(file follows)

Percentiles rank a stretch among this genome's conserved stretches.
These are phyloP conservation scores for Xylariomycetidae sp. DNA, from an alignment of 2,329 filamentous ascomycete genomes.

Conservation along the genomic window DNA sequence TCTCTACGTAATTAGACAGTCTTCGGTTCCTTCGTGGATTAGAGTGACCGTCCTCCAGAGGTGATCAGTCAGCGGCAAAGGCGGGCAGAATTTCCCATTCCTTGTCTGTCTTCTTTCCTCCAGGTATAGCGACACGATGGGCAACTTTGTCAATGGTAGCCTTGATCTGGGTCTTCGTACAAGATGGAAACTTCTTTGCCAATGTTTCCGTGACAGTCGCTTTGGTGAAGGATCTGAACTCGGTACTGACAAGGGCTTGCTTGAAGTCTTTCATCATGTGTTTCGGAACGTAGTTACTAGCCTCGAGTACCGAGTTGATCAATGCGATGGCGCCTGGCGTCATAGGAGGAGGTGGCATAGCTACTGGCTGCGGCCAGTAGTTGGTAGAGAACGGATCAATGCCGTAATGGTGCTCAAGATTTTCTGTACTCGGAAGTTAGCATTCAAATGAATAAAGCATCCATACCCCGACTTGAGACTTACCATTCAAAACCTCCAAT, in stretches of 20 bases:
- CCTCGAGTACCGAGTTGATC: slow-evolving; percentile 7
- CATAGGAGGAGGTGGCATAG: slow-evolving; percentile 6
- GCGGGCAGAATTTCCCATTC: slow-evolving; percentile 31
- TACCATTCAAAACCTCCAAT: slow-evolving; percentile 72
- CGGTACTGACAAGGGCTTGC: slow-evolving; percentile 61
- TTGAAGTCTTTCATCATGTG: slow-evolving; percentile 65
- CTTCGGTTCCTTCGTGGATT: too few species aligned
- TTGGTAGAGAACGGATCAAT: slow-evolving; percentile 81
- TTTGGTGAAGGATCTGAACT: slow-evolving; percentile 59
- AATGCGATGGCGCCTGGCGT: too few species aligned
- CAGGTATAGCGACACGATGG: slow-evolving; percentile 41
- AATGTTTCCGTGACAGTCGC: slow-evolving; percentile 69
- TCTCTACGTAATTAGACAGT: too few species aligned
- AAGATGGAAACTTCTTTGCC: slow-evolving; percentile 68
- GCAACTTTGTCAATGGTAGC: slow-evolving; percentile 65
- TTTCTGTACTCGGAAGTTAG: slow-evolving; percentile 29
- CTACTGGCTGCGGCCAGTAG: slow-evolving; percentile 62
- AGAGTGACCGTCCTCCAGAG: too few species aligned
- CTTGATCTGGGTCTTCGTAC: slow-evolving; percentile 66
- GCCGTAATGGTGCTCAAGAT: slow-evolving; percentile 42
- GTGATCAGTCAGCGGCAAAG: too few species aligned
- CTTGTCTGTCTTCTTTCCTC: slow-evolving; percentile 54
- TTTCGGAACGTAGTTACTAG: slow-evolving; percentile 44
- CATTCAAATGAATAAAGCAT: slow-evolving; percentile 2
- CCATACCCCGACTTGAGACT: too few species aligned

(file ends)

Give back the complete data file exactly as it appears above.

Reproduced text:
Percentiles rank a stretch among this genome's conserved stretches.
These are phyloP conservation scores for Xylariomycetidae sp. DNA, from an alignment of 2,329 filamentous ascomycete genomes.

Conservation along the genomic window DNA sequence TCTCTACGTAATTAGACAGTCTTCGGTTCCTTCGTGGATTAGAGTGACCGTCCTCCAGAGGTGATCAGTCAGCGGCAAAGGCGGGCAGAATTTCCCATTCCTTGTCTGTCTTCTTTCCTCCAGGTATAGCGACACGATGGGCAACTTTGTCAATGGTAGCCTTGATCTGGGTCTTCGTACAAGATGGAAACTTCTTTGCCAATGTTTCCGTGACAGTCGCTTTGGTGAAGGATCTGAACTCGGTACTGACAAGGGCTTGCTTGAAGTCTTTCATCATGTGTTTCGGAACGTAGTTACTAGCCTCGAGTACCGAGTTGATCAATGCGATGGCGCCTGGCGTCATAGGAGGAGGTGGCATAGCTACTGGCTGCGGCCAGTAGTTGGTAGAGAACGGATCAATGCCGTAATGGTGCTCAAGATTTTCTGTACTCGGAAGTTAGCATTCAAATGAATAAAGCATCCATACCCCGACTTGAGACTTACCATTCAAAACCTCCAAT, in stretches of 20 bases:
- CCTCGAGTACCGAGTTGATC: slow-evolving; percentile 7
- CATAGGAGGAGGTGGCATAG: slow-evolving; percentile 6
- GCGGGCAGAATTTCCCATTC: slow-evolving; percentile 31
- TACCATTCAAAACCTCCAAT: slow-evolving; percentile 72
- CGGTACTGACAAGGGCTTGC: slow-evolving; percentile 61
- TTGAAGTCTTTCATCATGTG: slow-evolving; percentile 65
- CTTCGGTTCCTTCGTGGATT: too few species aligned
- TTGGTAGAGAACGGATCAAT: slow-evolving; percentile 81
- TTTGGTGAAGGATCTGAACT: slow-evolving; percentile 59
- AATGCGATGGCGCCTGGCGT: too few species aligned
- CAGGTATAGCGACACGATGG: slow-evolving; percentile 41
- AATGTTTCCGTGACAGTCGC: slow-evolving; percentile 69
- TCTCTACGTAATTAGACAGT: too few species aligned
- AAGATGGAAACTTCTTTGCC: slow-evolving; percentile 68
- GCAACTTTGTCAATGGTAGC: slow-evolving; percentile 65
- TTTCTGTACTCGGAAGTTAG: slow-evolving; percentile 29
- CTACTGGCTGCGGCCAGTAG: slow-evolving; percentile 62
- AGAGTGACCGTCCTCCAGAG: too few species aligned
- CTTGATCTGGGTCTTCGTAC: slow-evolving; percentile 66
- GCCGTAATGGTGCTCAAGAT: slow-evolving; percentile 42
- GTGATCAGTCAGCGGCAAAG: too few species aligned
- CTTGTCTGTCTTCTTTCCTC: slow-evolving; percentile 54
- TTTCGGAACGTAGTTACTAG: slow-evolving; percentile 44
- CATTCAAATGAATAAAGCAT: slow-evolving; percentile 2
- CCATACCCCGACTTGAGACT: too few species aligned